All around our garden wildlflowers make their home and they are welcome with open arms.
Here tufted vetch. One of the earliest vetches to flower and loved by bees especially Common carder bees.
Secondly globe marigold. I transferred a bit of a plant to our pond many years ago where it grows. Though it is in the nearby drains where it flourishes. It’s bright yellow petals are just like mini suns.
Thirdly lesser celendine with violets; for me the colour combination is just perfect. Violets along with primroses are my favourite spring flowers.
Fourthly the humble buttercup. While the creeping buttercup is a bit of a nuisance as a “weed” in the vegetable patch you cannot but enjoy the bright yellow flowers.
Next bluebells. Yes they are already in flower. I collected seed from a woodland not too far away and have waited five patient years for these seeds to grow enough to produce flowers. It was worth the wait.
And finally dandelions – many of which are now seed heads. But these are loved by bullfinches, goldfinches and chaffinches.
Is it really time for Six on Saturday already? Despite everything, the week flies by. Spring is well under way. I do love this time of year. It has been exceptionally warm and sunny (for the west of Ireland at least), but we won’t complain. So here is this week’s six.
1. Ragged jack kale self seeds its self freely around the garden and at this time of year the flowers are valuable food source for pollinators – usually bumblebees and hoverflies but I have also had a solitary honey bee.
2. Common carder bee – this one feeding on comfrey that is now flowering outside as well as in the greenhouse.
3. Autumn olive – the flowers smell a little of citrus and are popular with bumblebees too.
4. Crab apples. There is the one I showed last week. It is at it’s best now and the scent is heavenly. I have another crab which is the red leafed variety. The flowers are pink and not too plentiful – in fact it’s hard to see them against the leaves. The fruits are tiny. Still I like the leaf colour, as it adds contrast to the mainly green leaves of the other trees in the garden.
5. American Hawthorn is also in flower. It usually flowers a bit earlier than our native hawthorn.
6. Red campion, I grew these from native seed collected at Raheens wood and they are doing well at the base of a hedge.
We visited The Burren in County Clare last August. If I was to return I would go in early spring to see the famed spring flowers. The late summer flowers were stunning but when botanists speak of The Burren they talk about the spring flowers particularly.
Another place I would love to return to is Clare Island. We visited in January 2018, but if I was to return I would go in the early summer to see the wildflowers and nesting sea birds.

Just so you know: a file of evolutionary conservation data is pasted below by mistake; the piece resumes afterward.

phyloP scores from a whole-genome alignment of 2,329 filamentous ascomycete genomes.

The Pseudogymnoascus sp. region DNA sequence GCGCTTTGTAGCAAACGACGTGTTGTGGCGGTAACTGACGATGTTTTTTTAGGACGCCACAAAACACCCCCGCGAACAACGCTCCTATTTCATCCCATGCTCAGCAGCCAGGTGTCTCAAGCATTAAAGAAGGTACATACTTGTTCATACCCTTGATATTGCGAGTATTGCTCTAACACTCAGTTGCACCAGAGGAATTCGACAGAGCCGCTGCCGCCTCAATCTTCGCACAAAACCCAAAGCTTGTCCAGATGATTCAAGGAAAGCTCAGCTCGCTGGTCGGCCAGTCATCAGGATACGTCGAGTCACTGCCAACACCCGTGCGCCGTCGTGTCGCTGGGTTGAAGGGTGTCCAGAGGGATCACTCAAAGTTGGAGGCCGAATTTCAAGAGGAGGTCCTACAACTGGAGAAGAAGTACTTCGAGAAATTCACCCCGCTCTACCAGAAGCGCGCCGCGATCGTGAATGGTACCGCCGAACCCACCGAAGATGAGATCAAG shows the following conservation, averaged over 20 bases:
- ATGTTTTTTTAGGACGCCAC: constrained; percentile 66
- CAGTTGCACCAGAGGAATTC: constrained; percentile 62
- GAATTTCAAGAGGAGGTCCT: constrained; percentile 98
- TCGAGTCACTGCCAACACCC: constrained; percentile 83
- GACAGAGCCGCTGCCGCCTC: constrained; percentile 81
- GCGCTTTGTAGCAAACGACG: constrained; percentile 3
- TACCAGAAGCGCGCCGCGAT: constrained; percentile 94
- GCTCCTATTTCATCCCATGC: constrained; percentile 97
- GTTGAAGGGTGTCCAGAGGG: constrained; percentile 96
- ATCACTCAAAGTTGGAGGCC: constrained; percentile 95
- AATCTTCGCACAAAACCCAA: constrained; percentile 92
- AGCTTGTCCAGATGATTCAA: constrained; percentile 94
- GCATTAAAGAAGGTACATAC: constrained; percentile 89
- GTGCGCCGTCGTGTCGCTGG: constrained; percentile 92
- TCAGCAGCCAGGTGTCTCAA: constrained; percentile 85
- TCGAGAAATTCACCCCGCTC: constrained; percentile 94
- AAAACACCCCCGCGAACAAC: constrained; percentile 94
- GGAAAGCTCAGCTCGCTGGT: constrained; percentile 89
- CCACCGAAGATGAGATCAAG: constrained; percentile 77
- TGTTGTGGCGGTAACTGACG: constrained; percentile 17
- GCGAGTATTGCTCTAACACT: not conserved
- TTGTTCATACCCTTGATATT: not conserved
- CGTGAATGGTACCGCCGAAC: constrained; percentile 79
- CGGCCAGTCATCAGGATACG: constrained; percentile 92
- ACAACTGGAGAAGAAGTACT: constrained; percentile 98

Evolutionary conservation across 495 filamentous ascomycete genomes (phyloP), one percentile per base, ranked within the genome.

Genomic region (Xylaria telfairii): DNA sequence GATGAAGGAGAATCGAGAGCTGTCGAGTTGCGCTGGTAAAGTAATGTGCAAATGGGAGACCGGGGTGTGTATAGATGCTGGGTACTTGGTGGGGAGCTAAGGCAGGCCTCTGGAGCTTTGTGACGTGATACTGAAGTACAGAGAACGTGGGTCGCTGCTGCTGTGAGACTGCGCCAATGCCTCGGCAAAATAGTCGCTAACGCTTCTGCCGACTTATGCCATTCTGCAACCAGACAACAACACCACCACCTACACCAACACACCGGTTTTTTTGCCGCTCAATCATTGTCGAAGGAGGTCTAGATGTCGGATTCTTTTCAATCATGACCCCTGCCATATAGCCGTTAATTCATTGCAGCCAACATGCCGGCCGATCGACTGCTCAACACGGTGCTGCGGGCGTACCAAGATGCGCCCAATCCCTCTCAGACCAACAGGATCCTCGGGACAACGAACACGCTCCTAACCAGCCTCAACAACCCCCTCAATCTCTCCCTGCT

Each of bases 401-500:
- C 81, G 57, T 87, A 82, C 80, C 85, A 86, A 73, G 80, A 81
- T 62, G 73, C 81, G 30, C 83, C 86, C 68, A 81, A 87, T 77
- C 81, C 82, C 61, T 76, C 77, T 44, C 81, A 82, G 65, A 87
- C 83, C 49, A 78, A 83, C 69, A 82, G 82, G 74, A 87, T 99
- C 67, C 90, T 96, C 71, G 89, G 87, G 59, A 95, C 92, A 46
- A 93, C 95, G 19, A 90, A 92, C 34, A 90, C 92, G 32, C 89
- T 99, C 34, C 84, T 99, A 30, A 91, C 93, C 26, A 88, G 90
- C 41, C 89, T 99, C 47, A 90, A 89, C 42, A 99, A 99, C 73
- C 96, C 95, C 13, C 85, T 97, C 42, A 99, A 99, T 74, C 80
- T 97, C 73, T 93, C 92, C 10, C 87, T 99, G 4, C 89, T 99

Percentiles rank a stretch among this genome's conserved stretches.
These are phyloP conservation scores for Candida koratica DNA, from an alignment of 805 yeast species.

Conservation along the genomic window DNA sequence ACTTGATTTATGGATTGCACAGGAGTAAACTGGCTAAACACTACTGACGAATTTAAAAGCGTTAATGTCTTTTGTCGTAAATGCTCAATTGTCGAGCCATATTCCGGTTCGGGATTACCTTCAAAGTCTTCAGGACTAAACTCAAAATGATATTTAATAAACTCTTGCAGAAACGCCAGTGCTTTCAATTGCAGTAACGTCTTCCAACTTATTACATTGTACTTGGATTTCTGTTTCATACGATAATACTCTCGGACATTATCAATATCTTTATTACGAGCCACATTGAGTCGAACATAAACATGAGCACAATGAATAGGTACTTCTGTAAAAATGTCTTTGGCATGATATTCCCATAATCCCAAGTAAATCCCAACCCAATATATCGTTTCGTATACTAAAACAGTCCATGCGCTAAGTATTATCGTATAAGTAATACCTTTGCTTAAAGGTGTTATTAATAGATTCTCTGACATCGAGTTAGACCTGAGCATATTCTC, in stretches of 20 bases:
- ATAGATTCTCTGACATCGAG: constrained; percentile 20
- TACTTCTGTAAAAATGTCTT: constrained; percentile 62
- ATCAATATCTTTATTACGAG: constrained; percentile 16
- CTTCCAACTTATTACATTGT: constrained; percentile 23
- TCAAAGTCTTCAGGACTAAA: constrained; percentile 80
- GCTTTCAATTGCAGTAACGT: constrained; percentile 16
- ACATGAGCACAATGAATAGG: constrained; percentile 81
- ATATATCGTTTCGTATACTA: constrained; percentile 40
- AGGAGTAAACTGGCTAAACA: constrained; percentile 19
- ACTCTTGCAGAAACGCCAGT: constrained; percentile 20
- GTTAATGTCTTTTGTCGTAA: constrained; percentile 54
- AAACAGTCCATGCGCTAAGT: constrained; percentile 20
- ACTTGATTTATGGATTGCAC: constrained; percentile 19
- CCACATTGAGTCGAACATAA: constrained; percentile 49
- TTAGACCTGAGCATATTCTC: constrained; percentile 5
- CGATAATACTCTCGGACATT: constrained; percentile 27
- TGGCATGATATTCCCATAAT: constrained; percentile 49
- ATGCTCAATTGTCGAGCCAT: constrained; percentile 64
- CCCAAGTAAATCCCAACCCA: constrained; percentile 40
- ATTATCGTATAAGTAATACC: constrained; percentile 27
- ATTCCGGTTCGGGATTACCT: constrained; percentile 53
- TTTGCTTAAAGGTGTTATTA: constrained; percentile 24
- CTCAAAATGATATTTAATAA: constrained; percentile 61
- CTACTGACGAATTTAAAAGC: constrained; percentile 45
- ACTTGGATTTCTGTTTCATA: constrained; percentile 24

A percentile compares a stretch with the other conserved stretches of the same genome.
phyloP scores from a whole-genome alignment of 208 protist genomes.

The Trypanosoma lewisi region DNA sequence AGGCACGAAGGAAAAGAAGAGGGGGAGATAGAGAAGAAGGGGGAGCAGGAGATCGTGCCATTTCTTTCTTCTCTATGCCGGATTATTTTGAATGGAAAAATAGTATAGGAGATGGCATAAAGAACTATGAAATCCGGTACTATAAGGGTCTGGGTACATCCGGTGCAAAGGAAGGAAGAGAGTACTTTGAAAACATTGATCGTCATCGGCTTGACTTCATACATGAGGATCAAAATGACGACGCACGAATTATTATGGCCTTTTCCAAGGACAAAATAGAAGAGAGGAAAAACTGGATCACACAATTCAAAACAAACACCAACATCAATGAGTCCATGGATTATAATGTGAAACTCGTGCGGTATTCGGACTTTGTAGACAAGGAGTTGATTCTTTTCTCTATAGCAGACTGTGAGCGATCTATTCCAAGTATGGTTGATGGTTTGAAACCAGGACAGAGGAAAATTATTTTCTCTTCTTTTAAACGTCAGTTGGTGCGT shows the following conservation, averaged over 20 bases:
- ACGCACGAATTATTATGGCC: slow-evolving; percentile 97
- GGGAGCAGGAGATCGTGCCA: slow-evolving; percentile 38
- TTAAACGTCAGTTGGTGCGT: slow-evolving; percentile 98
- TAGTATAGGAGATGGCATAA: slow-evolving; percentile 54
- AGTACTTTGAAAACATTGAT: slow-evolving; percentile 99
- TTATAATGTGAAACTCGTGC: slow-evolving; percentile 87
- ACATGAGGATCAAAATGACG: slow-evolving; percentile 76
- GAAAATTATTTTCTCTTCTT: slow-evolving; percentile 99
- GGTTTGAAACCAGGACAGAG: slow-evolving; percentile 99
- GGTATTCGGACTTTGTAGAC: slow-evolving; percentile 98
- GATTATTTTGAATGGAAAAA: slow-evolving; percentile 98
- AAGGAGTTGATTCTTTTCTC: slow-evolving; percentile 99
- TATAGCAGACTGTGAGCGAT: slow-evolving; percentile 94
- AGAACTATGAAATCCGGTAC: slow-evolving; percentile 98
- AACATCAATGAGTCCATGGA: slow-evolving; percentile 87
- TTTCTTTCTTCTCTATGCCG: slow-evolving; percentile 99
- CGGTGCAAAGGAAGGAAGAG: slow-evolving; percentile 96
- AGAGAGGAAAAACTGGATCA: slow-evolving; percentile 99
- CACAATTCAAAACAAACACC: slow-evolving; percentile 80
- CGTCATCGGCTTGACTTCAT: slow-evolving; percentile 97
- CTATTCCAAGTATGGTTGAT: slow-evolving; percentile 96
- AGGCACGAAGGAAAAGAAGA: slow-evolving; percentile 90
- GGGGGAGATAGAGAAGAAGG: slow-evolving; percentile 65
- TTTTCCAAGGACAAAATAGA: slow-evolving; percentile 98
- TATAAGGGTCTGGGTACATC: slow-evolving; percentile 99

One day, when we are back to some form of normality, we will again visit the many amazing places we can find in Ireland.
A few days ago my son came across this extraordinary beast in the garden. Measuring about 30mm long this is a pretty big beetle. None of us have ever seen one before. So first it was run for the camera, and then run for the identification books.
While we were looking through the books, my son suggested it may be an oil beetle. We’d never seen one of these but the evening before we had been reading about them in My Family and Other Animals by British naturalist Gerald Durrell (a book I had read many years ago and was just rereading with the children). And funnily enough that is exactly what it was!
After a search on the internet we could find very little about this beetle in Ireland though my insect book suggested it was found throughout the island. There were no records on the national biodiversity database (Update: I was incorrect – there are three records, one each for counties Clare, Cork and Wexford) but there were articles about it occurring on the island. A search on UK websites brought more information. In fact Buglife UK started a citizen science oil beetle hunt last year. From UK’s National Biodiversity Network (NBN) we found that the five British native oil beetles species have suffered drastic declines due to the changes in the way the countryside is managed and a further three oil beetle species are thought to be extinct.
The beetle has a fascinating life cycle. We spotted our beetle at 11am. By 2pm she had dug herself a hole in a bare soil bank. This is where she lays her eggs.
She can lay up to 1000 eggs, and they take 2-3 weeks to hatch. By 5.30pm our beetle was meticulously filling the hole in again. Once the eggs hatch, the louse like larva dig themselves out and climb up onto a flower. Once on the flower they wait for a passing solitary bee.
The larva climb onto the bee and hitch a ride back to the bees nest. Here they eat the bees eggs and turn into a grub like life stage. They then moult a few times before they pupate, still inside the bees nest, where they stay till they hatch into adults the following spring.
We think this one is the Black oil beetle – Meloe proscarabaeus, but are open to correction. (See comment below from thremnir who suggests it is in fact Meloe violaceus, the violet oil beetle)